To Captain Edward Norwood
Head Qrs [White Plains] Septr 7th 1778
Your favor of this date has been duly received.1
I have already given my reasons in General Orders, for disapproving the proceedings of the Court Martial in your case, and therefore I need not repeat them.2 I will only observe that they appeared to me, to be contrary to precedent and common usage—and totally irregular and incompleat. Under this persuasion I could not but continue your arrest. The matters in charge against you had never been tried.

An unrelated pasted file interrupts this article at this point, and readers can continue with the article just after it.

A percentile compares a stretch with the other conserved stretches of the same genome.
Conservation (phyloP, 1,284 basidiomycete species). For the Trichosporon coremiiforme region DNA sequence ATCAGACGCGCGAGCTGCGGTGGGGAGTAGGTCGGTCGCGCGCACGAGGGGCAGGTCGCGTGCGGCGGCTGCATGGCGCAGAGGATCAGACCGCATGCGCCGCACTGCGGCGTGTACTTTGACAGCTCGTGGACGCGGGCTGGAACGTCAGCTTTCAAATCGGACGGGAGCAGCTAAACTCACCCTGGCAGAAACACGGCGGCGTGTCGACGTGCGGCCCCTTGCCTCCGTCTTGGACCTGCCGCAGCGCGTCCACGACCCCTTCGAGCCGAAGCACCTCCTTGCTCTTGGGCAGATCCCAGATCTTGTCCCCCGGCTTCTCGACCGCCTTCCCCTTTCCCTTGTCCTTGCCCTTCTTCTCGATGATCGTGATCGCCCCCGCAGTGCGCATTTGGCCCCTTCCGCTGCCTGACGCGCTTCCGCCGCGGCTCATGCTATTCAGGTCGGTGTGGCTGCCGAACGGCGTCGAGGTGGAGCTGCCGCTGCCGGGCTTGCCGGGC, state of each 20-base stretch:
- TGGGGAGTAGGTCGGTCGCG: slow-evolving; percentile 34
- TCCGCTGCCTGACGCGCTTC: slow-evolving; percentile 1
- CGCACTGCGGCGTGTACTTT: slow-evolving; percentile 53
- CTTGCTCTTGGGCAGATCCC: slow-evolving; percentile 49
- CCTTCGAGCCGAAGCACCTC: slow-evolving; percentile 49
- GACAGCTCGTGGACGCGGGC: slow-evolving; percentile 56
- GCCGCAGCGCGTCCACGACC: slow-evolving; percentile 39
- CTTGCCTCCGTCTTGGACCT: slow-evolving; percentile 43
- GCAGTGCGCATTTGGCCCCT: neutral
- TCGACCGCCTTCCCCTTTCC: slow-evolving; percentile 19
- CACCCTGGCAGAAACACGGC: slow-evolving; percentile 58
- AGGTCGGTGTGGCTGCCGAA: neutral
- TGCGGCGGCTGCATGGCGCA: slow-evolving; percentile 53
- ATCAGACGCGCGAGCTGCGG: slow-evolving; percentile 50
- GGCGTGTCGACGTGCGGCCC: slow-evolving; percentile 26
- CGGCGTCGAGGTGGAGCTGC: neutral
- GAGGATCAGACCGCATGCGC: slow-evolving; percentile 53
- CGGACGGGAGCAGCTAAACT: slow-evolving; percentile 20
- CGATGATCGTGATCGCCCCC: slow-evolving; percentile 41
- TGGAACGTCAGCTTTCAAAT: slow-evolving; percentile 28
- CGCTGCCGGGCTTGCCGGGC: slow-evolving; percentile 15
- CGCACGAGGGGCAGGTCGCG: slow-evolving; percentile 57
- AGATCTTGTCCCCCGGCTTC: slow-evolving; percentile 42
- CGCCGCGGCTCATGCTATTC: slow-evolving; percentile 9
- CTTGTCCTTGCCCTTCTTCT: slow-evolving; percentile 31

With respect to any reflection on myself I believe you never intended One and I am concerned that my name is mentioned in any of the charges. This circumstance however has not, nor will it have I assure you, the least possible influence on my Judgement in deciding on your case. You will be tried by a Constitutional and General Court Martial—the One now sitting—and I doubt not agreable to the Articles of War and the customs of the Army.3 I am sorry your arrest has been of such long continuance; but it has been occasioned in a great measure, by the New and peculiar difficulties that have occurred in the course of the proceedings under It. I am sir Yr Most Obedt servt
Df, in the writing of Robert Hanson Harrison, DLC:GW; Varick transcript, DLC:GW.
1. Norwood’s letter of 7 Sept. has not been found.